It’s not unusual to see a firewall with hundreds of rules of which many have become obsolete or no longer serve its original purpose. This lends to latency issues on the firewall [and network] as well as a neglectful mind-set towards your firewall security as unused rules can potentially lead to malicious attacks. For instance, if a port was opened to allow HTTPS traffic to flow between a business and a cloud application, but then later that branch of the business or application was abandoned. What becomes of that open port? A malicious attacker could discover the opening and use it to download data out of the organization.
Fortunately, many of today’s firewall tools easily monitor network traffic and notify managers if there are open connections that haven’t been used for a specified period of time and shut them down if they no longer serve a business purpose. Purging unused rules not only improves the organization’s security posture but improves firewall performance as well.
Sometimes firewalls come with an extremely complex rule base built where ordinarily an administrator may not realize they are implementing a new rule that conflicts with an existing one. This example could effectively negate the new rule and create dysfunction within the rule as the firewall implements instructions based on the principle of first match in network traffic. Thankfully, there are tools out there that can facilitate these scenarios as engaging these conflicts manually is inadvisable
Document Changes to your Firewalls
Firewall rules are quite often not properly documented. Without good documentation, it can prove difficult to tell why or who requested a rule; thus making optimization near impossible. From a business perspective, if there is traffic over that connection, it can be a challenge to know who owns it and for what purpose. Reconciliation requires that any time a firewall rule is implemented, then the administrator needs to document the new rule. Documentation should include: access request, review and approval, and finally the actual implementation from the firewall administrator. In future firewall optimizations, the administrator now has context and knows who to call for any outdated rules.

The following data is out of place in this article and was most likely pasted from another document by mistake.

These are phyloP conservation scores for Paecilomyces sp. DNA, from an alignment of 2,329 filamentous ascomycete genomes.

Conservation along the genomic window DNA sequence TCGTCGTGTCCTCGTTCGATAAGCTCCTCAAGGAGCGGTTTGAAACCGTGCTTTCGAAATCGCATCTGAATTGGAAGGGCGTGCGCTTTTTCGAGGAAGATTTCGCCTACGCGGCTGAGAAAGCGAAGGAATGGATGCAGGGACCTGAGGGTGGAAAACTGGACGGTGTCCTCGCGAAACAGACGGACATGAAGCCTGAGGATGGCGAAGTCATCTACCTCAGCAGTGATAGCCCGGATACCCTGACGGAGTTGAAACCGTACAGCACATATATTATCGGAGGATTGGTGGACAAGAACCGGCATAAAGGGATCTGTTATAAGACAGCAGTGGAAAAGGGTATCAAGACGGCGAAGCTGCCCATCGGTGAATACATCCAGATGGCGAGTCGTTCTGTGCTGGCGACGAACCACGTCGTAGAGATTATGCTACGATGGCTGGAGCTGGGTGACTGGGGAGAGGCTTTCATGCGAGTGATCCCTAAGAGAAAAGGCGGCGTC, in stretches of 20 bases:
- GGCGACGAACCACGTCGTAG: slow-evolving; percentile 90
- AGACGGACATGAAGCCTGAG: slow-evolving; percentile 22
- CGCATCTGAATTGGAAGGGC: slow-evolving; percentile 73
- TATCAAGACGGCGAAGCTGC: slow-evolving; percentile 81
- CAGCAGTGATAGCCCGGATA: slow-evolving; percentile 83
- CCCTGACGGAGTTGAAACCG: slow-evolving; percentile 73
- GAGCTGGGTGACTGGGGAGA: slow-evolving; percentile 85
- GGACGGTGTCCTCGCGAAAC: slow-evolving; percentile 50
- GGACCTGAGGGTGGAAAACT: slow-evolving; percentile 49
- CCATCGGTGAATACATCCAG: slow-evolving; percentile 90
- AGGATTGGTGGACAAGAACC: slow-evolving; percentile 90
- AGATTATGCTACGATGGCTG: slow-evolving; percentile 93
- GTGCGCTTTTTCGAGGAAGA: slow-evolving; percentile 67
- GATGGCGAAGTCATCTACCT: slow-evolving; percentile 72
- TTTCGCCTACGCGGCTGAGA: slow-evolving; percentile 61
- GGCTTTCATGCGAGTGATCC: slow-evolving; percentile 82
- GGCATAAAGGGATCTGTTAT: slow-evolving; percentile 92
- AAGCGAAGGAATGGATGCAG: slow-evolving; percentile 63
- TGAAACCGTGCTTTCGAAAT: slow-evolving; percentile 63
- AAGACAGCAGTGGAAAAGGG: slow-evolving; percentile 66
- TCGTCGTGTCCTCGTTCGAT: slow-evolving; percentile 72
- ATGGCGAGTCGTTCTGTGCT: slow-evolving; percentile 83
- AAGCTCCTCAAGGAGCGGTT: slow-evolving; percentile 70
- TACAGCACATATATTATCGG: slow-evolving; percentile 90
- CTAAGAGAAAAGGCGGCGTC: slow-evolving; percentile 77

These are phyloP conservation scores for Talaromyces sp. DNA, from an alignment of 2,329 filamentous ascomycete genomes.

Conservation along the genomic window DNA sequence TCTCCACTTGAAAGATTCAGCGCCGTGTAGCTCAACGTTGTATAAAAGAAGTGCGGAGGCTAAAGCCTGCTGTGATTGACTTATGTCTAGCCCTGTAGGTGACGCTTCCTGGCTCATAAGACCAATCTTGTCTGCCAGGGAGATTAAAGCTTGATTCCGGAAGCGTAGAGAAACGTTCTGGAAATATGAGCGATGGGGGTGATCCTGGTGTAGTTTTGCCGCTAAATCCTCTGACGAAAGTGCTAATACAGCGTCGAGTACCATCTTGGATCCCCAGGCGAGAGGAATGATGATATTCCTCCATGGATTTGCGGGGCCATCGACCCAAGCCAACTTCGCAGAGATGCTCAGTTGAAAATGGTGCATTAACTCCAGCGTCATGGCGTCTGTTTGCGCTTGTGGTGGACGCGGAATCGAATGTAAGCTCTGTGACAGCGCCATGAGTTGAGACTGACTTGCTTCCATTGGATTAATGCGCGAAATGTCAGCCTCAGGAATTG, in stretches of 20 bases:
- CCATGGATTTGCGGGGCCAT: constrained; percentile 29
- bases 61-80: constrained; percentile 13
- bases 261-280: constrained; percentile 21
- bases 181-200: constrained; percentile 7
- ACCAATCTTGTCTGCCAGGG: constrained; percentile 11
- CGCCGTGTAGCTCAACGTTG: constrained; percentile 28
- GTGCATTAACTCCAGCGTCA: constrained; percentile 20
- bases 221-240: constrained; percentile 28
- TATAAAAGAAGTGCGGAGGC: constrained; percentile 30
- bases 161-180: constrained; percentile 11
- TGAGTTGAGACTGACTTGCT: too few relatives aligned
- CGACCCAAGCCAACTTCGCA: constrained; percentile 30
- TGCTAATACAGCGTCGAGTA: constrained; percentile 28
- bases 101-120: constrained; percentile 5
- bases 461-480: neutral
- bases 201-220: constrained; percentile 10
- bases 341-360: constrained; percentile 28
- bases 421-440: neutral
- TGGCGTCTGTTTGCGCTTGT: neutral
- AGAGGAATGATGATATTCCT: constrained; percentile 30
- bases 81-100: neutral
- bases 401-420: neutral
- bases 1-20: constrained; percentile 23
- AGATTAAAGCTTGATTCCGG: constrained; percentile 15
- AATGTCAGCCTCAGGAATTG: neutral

App developers and Network Security in harmony
Many times the development team [app] speak their own brand of technical jargon that unless there is a network security within the development team, that language isn’t well understood by firewall administrators, and vice versa. Again, there are tools on the market that can facilitate this communication. The dev team can specify business rules for their application and the firewall tool will use various analytics about the underlying integration to translate that into technical implementation which can be either manually implemented by the firewall administrator or even automatically implemented by the system. This “translation” from a development team to the firewall administer can help eliminate misconfigurations thus saving time in getting the application up and running.
The concept of software-defined networking (SDN) holds great potential in the future of networking segmentation. As business networking slowly moves from the relics of “hard-coded” boxes to software stacks, the idea of “micro-segmentation”, where network traffic between any two endpoints can be analysed and filtered based on a set policy will soon become a reality. Though it can be a bear to manage, Micro-segmentation presents a wave of possibilities for your network security. In the end however, trends like SDNs will not usher in the demise of the firewall but are expected to reemphasize our need for them. As we said at the start, firewalls may not be sexy, but they remain the pillar of all IT security infrastructure–and that’s not changing anytime soon.